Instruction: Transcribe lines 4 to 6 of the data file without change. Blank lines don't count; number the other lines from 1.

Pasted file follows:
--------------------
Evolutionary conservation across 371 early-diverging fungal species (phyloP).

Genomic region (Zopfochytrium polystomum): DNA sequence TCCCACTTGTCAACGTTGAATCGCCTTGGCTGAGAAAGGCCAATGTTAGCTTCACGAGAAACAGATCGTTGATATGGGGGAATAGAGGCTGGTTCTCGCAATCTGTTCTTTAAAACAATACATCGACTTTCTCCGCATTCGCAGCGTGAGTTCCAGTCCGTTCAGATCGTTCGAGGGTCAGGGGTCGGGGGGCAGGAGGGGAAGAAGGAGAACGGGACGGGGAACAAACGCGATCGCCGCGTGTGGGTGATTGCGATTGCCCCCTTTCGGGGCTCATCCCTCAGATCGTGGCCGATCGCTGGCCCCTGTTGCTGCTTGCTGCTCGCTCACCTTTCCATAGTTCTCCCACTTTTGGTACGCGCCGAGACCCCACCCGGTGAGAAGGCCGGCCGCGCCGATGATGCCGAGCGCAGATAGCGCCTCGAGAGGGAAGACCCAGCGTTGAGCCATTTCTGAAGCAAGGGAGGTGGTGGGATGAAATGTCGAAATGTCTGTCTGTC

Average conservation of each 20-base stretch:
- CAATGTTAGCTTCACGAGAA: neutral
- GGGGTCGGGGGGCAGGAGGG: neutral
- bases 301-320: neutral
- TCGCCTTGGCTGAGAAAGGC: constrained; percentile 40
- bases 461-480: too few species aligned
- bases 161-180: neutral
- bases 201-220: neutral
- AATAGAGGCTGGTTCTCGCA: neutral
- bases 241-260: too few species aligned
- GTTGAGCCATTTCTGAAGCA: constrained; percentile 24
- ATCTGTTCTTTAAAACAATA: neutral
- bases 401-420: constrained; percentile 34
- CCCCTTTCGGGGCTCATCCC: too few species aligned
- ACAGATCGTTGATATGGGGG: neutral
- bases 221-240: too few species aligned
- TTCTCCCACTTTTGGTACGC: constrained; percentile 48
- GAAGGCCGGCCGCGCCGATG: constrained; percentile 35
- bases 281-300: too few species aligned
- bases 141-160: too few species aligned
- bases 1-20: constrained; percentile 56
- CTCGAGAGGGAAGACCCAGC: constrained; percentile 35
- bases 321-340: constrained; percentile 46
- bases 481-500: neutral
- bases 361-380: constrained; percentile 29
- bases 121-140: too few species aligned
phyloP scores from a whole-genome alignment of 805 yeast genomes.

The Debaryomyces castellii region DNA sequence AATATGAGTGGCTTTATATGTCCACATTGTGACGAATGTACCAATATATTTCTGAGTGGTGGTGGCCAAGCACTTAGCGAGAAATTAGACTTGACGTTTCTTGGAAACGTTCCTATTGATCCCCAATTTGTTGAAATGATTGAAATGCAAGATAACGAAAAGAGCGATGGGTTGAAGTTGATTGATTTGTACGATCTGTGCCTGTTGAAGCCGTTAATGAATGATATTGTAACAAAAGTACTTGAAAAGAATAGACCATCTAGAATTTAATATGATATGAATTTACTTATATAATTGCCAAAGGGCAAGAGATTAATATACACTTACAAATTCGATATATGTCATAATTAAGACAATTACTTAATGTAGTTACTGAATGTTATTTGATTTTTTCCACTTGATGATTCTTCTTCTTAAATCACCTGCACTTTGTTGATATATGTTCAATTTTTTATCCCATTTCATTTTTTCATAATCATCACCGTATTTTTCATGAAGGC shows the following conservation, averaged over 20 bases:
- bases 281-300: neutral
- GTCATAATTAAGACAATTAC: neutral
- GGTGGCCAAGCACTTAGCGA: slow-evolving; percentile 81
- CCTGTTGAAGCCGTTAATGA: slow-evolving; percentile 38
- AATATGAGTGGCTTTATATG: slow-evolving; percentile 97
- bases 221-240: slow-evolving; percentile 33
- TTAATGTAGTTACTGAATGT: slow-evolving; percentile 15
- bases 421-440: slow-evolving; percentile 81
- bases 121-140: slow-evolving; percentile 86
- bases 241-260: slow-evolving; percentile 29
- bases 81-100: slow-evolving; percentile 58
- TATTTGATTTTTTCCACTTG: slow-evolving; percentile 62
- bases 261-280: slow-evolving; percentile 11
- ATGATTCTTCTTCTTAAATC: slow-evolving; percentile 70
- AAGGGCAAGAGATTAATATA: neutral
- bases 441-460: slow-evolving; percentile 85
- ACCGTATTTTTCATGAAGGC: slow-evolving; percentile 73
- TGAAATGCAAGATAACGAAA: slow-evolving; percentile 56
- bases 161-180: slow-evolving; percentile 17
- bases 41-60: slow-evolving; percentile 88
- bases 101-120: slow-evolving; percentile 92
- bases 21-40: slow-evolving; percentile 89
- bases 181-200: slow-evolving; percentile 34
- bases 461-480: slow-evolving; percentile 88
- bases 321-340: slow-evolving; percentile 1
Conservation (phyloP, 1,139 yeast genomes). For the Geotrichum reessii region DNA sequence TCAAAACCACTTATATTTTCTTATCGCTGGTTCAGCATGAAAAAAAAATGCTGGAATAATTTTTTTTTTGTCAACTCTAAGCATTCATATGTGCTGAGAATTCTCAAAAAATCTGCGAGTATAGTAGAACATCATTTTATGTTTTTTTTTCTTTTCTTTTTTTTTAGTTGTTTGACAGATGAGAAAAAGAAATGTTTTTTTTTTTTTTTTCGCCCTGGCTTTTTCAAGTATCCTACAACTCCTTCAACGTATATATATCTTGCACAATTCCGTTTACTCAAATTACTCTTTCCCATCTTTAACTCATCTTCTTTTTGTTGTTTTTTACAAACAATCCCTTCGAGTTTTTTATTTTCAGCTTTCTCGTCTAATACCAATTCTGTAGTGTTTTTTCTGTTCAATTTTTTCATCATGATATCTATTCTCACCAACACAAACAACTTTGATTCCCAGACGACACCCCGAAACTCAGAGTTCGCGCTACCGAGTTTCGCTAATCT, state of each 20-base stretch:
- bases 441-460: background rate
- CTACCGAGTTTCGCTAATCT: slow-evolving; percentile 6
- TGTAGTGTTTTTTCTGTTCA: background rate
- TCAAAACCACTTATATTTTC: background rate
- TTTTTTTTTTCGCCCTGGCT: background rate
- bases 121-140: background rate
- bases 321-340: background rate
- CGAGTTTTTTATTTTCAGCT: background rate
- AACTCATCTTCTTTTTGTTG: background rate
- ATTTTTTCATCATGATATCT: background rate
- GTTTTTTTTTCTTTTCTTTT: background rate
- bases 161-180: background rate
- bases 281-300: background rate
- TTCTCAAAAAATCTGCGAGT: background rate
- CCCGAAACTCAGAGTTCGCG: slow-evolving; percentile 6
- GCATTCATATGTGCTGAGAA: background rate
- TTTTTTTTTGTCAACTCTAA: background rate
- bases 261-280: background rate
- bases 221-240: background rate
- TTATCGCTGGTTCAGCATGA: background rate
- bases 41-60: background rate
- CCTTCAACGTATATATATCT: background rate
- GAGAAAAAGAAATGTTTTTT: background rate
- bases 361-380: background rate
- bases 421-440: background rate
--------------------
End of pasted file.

- CAATGTTAGCTTCACGAGAA: neutral
- GGGGTCGGGGGGCAGGAGGG: neutral
- bases 301-320: neutral